Easy Virtue (play)

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Easy Virtue is a three-act play by Noël Coward. He wrote it in 1924 when he was 25 years old, and it is his 16th play. The play had a successful first run in New York in 1925 and then opened in London in 1926. It has been revived several times since and made into a film twice—in 1928 and 2008.

In tone and style, Easy Virtue is essentially a drawing room melodrama, with flourishes of the signature wit which would later be identified with him. The central characters of the play are John Whittaker and Larita, the American divorcée he has just married to his mother's great disapproval.

Background[edit]

Easy Virtue was produced at a time when Coward was riding a wave of success. The Vortex had been a controversial sensation on both sides of the Atlantic with veiled references to homosexuality and drug taking. In his autobiography, Present Indicative, Coward said that his object in writing the play was to present a comedy in the structure of a tragedy "to compare the déclassée woman of to-day with the more flamboyant demi-mondaine of the 1890s".[1]

The play was first produced in U.S. at the Broad Theatre, Newark, New Jersey. It moved to New York in December 1925 and ran for 147 performances, with Jane Cowl starring as Larita and Joyce Carey as Sarah. Broadway audiences appreciated Larita as someone who depicted the rise of the individual in society, and the rights of a woman to lead her own life out of the constraints of her husband's opinion.[citation needed] In 1926, Easy Virtue opened at the Duke of York's Theatre in London's West End.[2]

In 1988, the play was revived at the King's Head Theatre and then at the Garrick Theatre with Jane How, Zena Walker and Ronnie Stevens.[3] Greta Scacchi played Larita in a 1999 revival at the Festival Theatre in Chichester.

Plot[edit]

Act I[edit]

An upper middle-class drawing room with three French windows reveals a tennis court; it is early spring—but raining. Mrs Whittaker has "the stern repression of any sexual emotions; all her life has brought her to middle age with a faulty digestion which doesn't so much sour her temper as spread it." Her clothes are "rather mannish". She is with her religiously zealous daughter Marion and her husband, Colonel Whittaker, "A grey haired man of about fifty—his expression is generally resigned." The Colonel and his wife have achieved some sort of "truce"—in which he lobs the occasional shot over his wife's battlement, while she is blatantly bitter about his past affairs and indiscretions.

The younger daughter, Hilda, enters ("nineteen and completely commonplace") with news that their only son John Whittaker has married while holidaying in the south of France—he and his new bride will arrive soon. Mrs Whittaker is thrown into despair over the news, while the Colonel is sanguine; "He had to marry someone, she's probably a very interesting woman." To which she retorts, "I've no doubt you'll find her so." Plans need to be rearranged, as John's former girlfriend and neighbour Sarah Hurst is coming to dinner with her friend Charles Burleigh.

John soon arrives with his new wife, Larita, "She is tall, exquisitely made-up and very beautiful. Her clothes, because of their simplicity, are obviously violently expensive." Larita remains calm in the face of her new mother-in-law's disdain—even admitting to being divorced. John is not perturbed by his sister's shock; "He was an absolute Devil." While Larita and John freshen up for lunch, Sarah arrives with her friend Charles. Sarah is disappointed John has married, but welcomes Larita warmly as they all go in to lunch.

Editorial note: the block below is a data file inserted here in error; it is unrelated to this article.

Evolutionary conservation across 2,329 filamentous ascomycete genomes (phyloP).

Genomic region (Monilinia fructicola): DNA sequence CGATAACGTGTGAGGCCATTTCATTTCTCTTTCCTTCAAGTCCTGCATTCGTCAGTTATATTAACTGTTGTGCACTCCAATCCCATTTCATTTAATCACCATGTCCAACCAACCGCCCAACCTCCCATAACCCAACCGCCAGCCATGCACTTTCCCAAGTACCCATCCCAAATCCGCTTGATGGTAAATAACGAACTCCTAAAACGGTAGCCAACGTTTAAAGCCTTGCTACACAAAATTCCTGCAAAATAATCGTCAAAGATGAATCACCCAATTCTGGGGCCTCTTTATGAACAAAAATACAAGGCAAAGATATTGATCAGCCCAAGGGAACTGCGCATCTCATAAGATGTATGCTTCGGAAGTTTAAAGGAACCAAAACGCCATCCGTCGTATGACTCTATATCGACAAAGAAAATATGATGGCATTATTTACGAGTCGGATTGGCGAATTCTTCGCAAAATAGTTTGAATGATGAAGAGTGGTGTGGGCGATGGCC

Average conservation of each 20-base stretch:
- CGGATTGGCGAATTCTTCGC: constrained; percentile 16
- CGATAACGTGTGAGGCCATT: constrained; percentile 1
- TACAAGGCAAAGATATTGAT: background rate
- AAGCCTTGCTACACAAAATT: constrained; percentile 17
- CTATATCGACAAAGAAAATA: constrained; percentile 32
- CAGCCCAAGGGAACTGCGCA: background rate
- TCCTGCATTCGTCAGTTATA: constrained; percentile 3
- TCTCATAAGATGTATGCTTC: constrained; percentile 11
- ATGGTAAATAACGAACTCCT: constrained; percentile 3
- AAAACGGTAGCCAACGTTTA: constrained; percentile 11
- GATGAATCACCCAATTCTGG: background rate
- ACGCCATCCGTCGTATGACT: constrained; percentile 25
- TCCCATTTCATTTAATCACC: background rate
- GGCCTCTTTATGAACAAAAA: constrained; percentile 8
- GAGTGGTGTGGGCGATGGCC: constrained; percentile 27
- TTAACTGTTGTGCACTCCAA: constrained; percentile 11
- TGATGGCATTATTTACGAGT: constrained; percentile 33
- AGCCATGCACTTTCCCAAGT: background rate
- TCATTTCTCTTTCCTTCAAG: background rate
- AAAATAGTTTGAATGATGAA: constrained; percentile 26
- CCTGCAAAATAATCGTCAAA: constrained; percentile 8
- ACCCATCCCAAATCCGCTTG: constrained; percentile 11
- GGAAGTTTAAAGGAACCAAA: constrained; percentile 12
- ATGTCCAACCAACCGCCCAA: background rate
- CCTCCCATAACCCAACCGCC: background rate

Act II[edit]

Three months later. It is now the height of summer. Larita is reading Proust's Sodom and Gomorrah on the sofa. Everyone is very concerned that she does not want to play tennis. She is bored and miserable. Her only sympathetic friend is the Colonel, who kindly plays bezique, a card game, with her. He also reveals that he speaks French. Into this scene comes Mrs Whittaker, and later Marion—preparing for a party Mrs Whittaker is throwing that evening. Much consideration is being put into the display of "Japanese Lanterns". Larita and the Colonel exit. Marion and Mrs Whittaker are both shocked by Larita's choice of reading material. Marion offers to have a "straight talk" with Larita, but Mrs Whittaker advises against it. She feels that John will soon tire of his wife and the marriage will end in divorce.

Sarah has come to play tennis along with her brother Philip, on whom Hilda has a crush. Philip, however, is infatuated with Larita—something which Hilda misunderstands. In a fit of jealous pique, she accuses Larita of making "sheep's eyes" at Philip. John's affection for Larita seems to be waning as he bemoans his wife's shortcomings to Sarah who in return defends her new friend. Larita arrives at the end of the conversation as Sarah leaves to prepare for the evening's festivities. John attempts to talk to his wife, but his impatience and immaturity only cause them both irritation. Larita mentions her ex-husband and John's jealousy flares. A secondary argument ensues about the nature of love and trust. John resolves the argument by declaring that he "trusts Larita absolutely" and then exits to "freshen up" after tennis.

Marion chooses this moment to have her "straight talk" with Larita—the subject of which veers around the topics of Larita's friendship with the Colonel; Marion's missing fiancé Edgar; religion and hypocrisy. Marion leaves, and Philip arrives to ask Larita to reserve a dance for him—a request which is picked up on by an increasingly jealous Hilda. At afternoon tea (John is not present), Hilda delivers a newspaper cutting revealing that Larita was involved in a court case regarding a man's suicide, as well as list of many of her lovers. Larita reacts cooly, and even quips, "Only two of the people on that list really loved me."